Mary Anne Salmon, PhD has taken on the grand challenge of social isolation for over 20 years. As a Clinical Associate Professor with the Center for Aging Research and Educational Program (CARES) in the Jordan Institute for Families, Mary Anne is committed to creating conditions where all seniors can age with grace.
What does she wish everyone knew? First, senior centers are NOT residential. No one lives there! Senior centers are places that provide community and services to help keep older adults healthy and productive. Centers offer fun activities such as Zumba, line dancing, shuffle board and chair yoga to support active life styles and help people deal with the natural physical challenges of aging such as arthritis. Centers provide education to seniors along with activities such as writing and drama groups, bands, knitting groups and coordination for some of the very extensive volunteer services that seniors provide in their communities. They also engage seniors in advocacy efforts. Senior centers provide support to aging adults at all levels of care. As such, they also provide information and assistance to families who are caring for aging and fragile members. It is difficult to separate health needs from the need for social support and preventive health services. These needs are all interconnected and important.
How does she know so much about senior centers? Well, Mary Anne is part of a team that visits about 25 centers a year across North Carolina assisting the NC Division on Aging and Adult Services and Area Agencies on Aging with senior center certification. The first two senior centers were certified in 1999 following several years of work to develop the process. All senior centers receive some funds from a general fund via a “share” system. In fiscal year 2017-18, one share of the funds is $4,863. This consists of $3,647 state and $1,216 local funds. Uncertified centers receive one share. Centers of Merit receive two shares, and Centers of Excellence receive three shares.
[pullquote_left]A committed center director and team is the secret sauce for success. Their ability to build partnerships in the community, think creatively and live out their passion for this population is what makes for excellent service.[/pullquote_left]To receive these funds centers must go through a fairly extensive process of documenting how they are meeting standards of care. These materials are submitted to a team of partners led by the NC Department of Aging and Adult Services along with a representative from the Area Agency on Aging for that center’s region, the Senior Tarheel Legislator from that center’s county, two or more representatives of senior centers from outside the center’s region and Mary Anne. The documents are carefully reviewed. The team then reaches out to the center directors for clarification as needed and schedule a one day in person review. The purpose of the review and visit is to provide technical assistance and support to the centers so that they in turn can provide the best possible care and services in their communities.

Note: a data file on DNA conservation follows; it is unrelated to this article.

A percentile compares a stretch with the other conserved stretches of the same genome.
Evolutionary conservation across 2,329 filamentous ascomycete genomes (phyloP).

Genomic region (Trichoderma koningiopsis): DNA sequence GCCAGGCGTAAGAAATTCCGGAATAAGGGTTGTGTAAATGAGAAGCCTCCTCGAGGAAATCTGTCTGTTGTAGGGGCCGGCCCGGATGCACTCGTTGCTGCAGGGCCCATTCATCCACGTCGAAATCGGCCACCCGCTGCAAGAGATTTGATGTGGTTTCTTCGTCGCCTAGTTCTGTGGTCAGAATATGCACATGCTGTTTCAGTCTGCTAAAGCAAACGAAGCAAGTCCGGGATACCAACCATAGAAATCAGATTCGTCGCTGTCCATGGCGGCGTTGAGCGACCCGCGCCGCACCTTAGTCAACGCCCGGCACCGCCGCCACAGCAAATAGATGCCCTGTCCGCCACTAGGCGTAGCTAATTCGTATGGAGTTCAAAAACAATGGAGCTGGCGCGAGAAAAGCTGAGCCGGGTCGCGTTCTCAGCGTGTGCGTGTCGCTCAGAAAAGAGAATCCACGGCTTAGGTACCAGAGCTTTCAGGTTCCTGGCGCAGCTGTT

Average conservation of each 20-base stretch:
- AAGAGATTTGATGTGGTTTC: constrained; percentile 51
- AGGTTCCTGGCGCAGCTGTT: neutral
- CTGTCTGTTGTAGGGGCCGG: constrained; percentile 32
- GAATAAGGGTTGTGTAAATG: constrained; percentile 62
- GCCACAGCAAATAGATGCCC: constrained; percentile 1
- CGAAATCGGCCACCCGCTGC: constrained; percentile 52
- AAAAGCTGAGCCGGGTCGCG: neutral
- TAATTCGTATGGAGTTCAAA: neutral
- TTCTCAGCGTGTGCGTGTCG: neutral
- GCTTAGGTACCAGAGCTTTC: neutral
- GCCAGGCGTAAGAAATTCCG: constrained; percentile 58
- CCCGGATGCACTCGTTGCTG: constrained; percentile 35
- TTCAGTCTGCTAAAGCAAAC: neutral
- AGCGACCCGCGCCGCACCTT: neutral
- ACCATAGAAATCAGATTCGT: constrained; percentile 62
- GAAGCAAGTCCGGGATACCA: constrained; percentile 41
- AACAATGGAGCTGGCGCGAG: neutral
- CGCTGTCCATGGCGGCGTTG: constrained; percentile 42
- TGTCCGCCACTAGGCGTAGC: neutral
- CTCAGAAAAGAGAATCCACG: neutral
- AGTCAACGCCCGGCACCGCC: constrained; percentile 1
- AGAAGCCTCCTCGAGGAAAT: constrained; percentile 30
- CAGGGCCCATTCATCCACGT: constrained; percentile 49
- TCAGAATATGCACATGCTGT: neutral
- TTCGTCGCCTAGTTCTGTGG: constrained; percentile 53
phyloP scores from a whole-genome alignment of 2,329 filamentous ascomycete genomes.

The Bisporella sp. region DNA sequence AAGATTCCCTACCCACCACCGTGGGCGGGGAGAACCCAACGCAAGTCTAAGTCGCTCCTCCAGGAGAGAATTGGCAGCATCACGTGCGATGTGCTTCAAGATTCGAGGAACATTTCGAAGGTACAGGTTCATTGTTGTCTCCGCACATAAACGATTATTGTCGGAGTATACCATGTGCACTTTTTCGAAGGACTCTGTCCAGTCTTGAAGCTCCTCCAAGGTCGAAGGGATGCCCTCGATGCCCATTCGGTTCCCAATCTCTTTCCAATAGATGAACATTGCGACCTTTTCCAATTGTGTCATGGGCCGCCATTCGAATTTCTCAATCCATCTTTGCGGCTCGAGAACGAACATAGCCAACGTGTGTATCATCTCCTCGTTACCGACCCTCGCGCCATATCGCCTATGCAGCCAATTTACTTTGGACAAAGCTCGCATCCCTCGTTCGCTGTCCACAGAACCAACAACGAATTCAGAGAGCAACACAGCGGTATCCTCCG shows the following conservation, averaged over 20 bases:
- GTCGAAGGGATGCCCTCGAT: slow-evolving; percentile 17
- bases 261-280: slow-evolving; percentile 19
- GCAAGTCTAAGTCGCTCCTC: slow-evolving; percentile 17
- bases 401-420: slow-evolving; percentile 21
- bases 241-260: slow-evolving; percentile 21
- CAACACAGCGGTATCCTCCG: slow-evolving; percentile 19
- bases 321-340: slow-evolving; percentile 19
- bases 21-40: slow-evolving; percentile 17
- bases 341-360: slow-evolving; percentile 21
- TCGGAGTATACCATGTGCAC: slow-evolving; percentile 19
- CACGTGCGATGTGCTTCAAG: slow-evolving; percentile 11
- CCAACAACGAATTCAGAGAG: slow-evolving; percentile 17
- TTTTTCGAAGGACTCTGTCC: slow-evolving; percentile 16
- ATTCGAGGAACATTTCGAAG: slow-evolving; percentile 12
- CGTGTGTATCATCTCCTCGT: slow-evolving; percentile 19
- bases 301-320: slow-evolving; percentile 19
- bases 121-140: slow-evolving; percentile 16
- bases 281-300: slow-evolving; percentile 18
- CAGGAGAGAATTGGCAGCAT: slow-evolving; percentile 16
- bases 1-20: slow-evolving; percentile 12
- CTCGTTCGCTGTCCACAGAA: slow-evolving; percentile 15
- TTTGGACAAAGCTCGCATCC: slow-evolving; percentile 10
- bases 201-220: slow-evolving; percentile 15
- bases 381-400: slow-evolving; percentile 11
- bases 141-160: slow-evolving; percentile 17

Mary Anne underscores that a committed center director and team is the secret sauce for success. Their ability to build partnerships in the community, think creatively and live out their passion for this population is what makes for excellent service. For a directory by region of senior centers in North Carolina along with information about the requirements for certification and whether a center is certified as “excellence” or “merit” visit the Senior Centers website here.
Mary Anne also emphasized that older adults are a very diverse group of people with unique needs and many gifts. People in the “senior” category run across a 40-year age span with varying histories, fitness levels, talents and interests. Programs that serve them, therefore, need to be tailored and require lots of volunteer work. What is often not recognized is the significant time older adults spend helping each other and serving as volunteers. Seniors are often a very active and engaged group. However, when they become vulnerable they have a lot of needs.
The CARES program was started in 1987 by Dr. Gary Nelson and continues to seek ways to meet the needs of America’s growing aging population. Dr. Salmon takes her work to a policy level through her role as a member of the Governor’s Advisory Council on Aging where she represents the Jordan Institute and School of Social Work. Educating legislators and the public about the growing needs for resources to serve the aging “boomer” generation is one important issue. While this generation spans a few decades, her concern at the moment is caring for the first wave of this cohort – those who are 80+. There are long waiting lists for in-home aids and in-home meals. As Mary Anne notes, “It is hard to tell a person who is in their 90’s that they are on a wait list”. As a faculty member, Mary Anne also works with the Rethinking Guardianship Initiative, evaluates online training for child welfare workers, serves on the Schools IRB committee, and sets the bar for others by the way she actively seeks to continuously learn and build her own skills. She is a regular attender at the diversity committee book discussion groups and rarely misses social justice and racial equity programs at the school. With her infectious smile and kind support, Dr. Salmon is a great role model for everyone no matter where they are in their life span at the Jordan Institute.